With a 9am scheduled pick up, I woke relatively late, with just enough time to drink some coffee and write my daily blog post.  Elizabeth, Evens, and Jean-jean showed up at Visa Lodge first, then Ysmaille with the car.  We loaded up twenty laptops and got for the drive up the mountain.  Quarters were cramped, but spirits were high.  Though I couldn’t understand much, everyone was telling jokes in Creole, including Beth.

The school was a wonder.  Walking inside the gate of Acacia School, children were at recess, chasing plastic cups like soccer balls.  My mood improves whenever I’m near children.  I began taking photos and talking to the children with my limited Creole.

Upstairs in class, I introduced myself and the laptop.  Surprisingly, most of the children raised their hand when I asked if they had a computer, which hasn’t happened in Haiti before.  When I was describing the laptop, one of the boys asked if it had a touchpad and was disappointed when I said no.  Again, this hasn’t happened before.  We gave out the laptops and led them through putting their names and colors in.  These kids were bright, no doubt.

As time went on, I learned that these were seventh graders, which is about two years older than our target age range.  Caroline said they’d start the pilot and then the school would use the laptops for the kindergarten, first, and second grade students, which is below our age range.  This was the last minute replacement school for JP/HRO, so clearly expectations hadn’t been communicated.  I talked with Caroline for a bit to discuss how we could align our goals more. As we left, I passed a room and learned why the children were so familiar with computers.

Back at AMSAI, we set up the chairs and crossed our fingers to see how many children and mentors would show up today, given yesterday’s protesting.  We were happy to see more than half the children and most of the mentors.  Only the Cite Soleil mentors didn’t show for the children’s class, though they did show for the mentor class.

We started the children on Lesson 6, which teaches scripting. I made a big deal about how they were now officially computer programmers.  Having the one-on-one mentoring was a great help as each showed their child how to drag out the tile to make a script, etc.  After Lesson 6, we talked about storytelling, discussing what makes a good story:  who it’s about, where they are, when it happens, what happens to them, how they resolve the story.  We’ll be working on the children’s stories for each of the remaining days, devoting less and less time to each Etoys lesson.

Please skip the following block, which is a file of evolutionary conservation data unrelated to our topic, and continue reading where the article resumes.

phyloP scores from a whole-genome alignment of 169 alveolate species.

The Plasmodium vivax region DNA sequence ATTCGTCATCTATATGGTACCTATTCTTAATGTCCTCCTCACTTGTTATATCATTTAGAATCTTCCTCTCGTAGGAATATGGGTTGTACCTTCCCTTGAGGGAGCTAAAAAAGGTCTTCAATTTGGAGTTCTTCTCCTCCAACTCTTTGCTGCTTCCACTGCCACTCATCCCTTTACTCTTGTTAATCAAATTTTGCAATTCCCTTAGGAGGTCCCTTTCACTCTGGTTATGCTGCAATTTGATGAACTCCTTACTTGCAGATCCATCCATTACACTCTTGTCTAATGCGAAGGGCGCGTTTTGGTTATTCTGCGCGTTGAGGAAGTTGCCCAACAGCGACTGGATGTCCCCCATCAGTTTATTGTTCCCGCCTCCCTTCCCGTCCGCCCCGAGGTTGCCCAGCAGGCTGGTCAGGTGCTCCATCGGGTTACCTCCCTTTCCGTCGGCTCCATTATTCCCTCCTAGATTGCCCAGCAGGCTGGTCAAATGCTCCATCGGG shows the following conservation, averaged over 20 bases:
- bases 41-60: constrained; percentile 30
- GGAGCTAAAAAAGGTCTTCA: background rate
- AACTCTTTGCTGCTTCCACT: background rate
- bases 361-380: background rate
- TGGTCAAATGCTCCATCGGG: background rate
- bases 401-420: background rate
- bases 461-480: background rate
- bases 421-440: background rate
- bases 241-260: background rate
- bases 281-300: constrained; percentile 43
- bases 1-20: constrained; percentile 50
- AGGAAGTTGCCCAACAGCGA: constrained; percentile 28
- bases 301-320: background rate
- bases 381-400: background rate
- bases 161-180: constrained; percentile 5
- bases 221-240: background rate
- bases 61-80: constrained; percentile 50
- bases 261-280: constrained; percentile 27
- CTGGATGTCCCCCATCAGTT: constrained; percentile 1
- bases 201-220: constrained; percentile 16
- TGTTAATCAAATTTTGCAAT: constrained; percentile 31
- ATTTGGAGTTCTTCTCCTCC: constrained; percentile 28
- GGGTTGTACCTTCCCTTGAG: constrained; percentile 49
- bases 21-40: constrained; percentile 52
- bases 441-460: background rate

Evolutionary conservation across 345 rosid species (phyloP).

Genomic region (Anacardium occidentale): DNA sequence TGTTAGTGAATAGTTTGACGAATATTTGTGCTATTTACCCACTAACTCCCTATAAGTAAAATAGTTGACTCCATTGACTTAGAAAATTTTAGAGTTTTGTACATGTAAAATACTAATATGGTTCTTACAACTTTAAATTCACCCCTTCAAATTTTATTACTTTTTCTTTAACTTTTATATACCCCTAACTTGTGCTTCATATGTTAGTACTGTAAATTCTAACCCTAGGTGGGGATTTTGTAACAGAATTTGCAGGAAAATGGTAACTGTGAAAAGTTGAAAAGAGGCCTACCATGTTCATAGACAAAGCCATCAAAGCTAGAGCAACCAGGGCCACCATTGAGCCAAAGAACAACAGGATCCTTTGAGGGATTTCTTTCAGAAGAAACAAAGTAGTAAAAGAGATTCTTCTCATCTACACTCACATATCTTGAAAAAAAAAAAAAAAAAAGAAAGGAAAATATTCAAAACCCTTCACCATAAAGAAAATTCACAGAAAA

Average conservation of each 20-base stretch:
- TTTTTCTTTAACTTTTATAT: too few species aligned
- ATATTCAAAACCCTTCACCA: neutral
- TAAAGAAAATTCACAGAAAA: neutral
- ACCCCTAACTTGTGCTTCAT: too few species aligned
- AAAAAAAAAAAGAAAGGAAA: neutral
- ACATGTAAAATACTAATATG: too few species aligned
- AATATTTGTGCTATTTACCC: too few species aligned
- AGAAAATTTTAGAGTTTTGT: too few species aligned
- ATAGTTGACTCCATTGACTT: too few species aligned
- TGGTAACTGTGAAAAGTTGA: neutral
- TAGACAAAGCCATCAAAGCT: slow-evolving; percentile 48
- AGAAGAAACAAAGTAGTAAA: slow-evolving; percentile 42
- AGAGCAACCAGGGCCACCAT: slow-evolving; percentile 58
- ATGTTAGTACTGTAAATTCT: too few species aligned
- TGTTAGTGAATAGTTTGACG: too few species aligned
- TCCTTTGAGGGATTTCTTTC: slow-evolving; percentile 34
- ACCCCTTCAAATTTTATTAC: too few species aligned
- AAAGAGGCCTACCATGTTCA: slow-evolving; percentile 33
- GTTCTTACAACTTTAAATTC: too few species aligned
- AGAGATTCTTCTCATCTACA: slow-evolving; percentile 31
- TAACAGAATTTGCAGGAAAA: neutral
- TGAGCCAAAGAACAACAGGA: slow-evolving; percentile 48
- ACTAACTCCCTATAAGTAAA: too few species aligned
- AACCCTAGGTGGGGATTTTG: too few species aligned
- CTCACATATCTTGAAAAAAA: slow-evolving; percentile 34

The mentors class was tough.  I taught Lesson 8 .. tests, which is pretty important.  Some of the mentors were right there with me, picking things up immediately while others struggled with Etoys snafus, such as the ease of dropping things in the wrong place, etc.   Elizabeth was ill and Beth was busy fixing computers, so it was just me, Evens, and Jean-Jean working the room.  At the end of the class, I was truly exhausted.  At our breakdown meeting we all agreed that we need one lead trainer and four group trainers, especially for the later lessons.

Beth came back to the hotel with me, where we had dinner and talked about non-computer things, or tried to.  Around 8pm, Darma showed up for some laptop lessons.  He was very impressed with some of the possibilities.  I showed him collaboration and other Sugar stuff.

When I went to bed, I vowed to not again do a handout and three teaching sessions in one day.  We really need to alternate lead trainers, otherwise burnout is inevitable, even over two weeks.

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